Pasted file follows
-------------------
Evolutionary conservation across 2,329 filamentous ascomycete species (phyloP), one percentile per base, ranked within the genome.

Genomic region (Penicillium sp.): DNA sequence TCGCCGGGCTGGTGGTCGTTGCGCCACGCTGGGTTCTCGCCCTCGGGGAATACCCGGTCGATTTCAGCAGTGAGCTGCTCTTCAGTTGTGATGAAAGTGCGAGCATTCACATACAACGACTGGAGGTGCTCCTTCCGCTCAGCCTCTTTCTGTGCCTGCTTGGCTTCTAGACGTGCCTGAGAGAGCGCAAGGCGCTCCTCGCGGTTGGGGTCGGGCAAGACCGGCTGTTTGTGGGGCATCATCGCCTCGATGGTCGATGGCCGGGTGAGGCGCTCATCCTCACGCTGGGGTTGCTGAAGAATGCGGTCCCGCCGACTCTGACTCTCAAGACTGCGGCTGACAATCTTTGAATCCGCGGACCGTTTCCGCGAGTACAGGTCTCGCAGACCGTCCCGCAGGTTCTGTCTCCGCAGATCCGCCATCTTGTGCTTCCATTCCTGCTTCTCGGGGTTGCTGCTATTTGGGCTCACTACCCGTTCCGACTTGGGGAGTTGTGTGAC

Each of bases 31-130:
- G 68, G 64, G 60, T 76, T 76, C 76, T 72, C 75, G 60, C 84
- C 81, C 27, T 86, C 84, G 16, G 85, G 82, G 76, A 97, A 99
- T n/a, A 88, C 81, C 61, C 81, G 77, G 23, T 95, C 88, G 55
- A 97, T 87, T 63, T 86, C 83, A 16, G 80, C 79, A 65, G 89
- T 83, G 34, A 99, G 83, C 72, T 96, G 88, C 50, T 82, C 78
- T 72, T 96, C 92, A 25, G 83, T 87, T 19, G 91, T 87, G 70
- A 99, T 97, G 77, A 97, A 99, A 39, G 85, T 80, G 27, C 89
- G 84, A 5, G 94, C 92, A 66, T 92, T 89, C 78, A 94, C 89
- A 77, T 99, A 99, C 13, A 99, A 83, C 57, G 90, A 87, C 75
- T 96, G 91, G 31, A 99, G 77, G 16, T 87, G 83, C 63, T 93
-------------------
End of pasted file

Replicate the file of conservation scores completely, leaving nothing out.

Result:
Evolutionary conservation across 2,329 filamentous ascomycete species (phyloP), one percentile per base, ranked within the genome.

Genomic region (Penicillium sp.): DNA sequence TCGCCGGGCTGGTGGTCGTTGCGCCACGCTGGGTTCTCGCCCTCGGGGAATACCCGGTCGATTTCAGCAGTGAGCTGCTCTTCAGTTGTGATGAAAGTGCGAGCATTCACATACAACGACTGGAGGTGCTCCTTCCGCTCAGCCTCTTTCTGTGCCTGCTTGGCTTCTAGACGTGCCTGAGAGAGCGCAAGGCGCTCCTCGCGGTTGGGGTCGGGCAAGACCGGCTGTTTGTGGGGCATCATCGCCTCGATGGTCGATGGCCGGGTGAGGCGCTCATCCTCACGCTGGGGTTGCTGAAGAATGCGGTCCCGCCGACTCTGACTCTCAAGACTGCGGCTGACAATCTTTGAATCCGCGGACCGTTTCCGCGAGTACAGGTCTCGCAGACCGTCCCGCAGGTTCTGTCTCCGCAGATCCGCCATCTTGTGCTTCCATTCCTGCTTCTCGGGGTTGCTGCTATTTGGGCTCACTACCCGTTCCGACTTGGGGAGTTGTGTGAC

Each of bases 31-130:
- G 68, G 64, G 60, T 76, T 76, C 76, T 72, C 75, G 60, C 84
- C 81, C 27, T 86, C 84, G 16, G 85, G 82, G 76, A 97, A 99
- T n/a, A 88, C 81, C 61, C 81, G 77, G 23, T 95, C 88, G 55
- A 97, T 87, T 63, T 86, C 83, A 16, G 80, C 79, A 65, G 89
- T 83, G 34, A 99, G 83, C 72, T 96, G 88, C 50, T 82, C 78
- T 72, T 96, C 92, A 25, G 83, T 87, T 19, G 91, T 87, G 70
- A 99, T 97, G 77, A 97, A 99, A 39, G 85, T 80, G 27, C 89
- G 84, A 5, G 94, C 92, A 66, T 92, T 89, C 78, A 94, C 89
- A 77, T 99, A 99, C 13, A 99, A 83, C 57, G 90, A 87, C 75
- T 96, G 91, G 31, A 99, G 77, G 16, T 87, G 83, C 63, T 93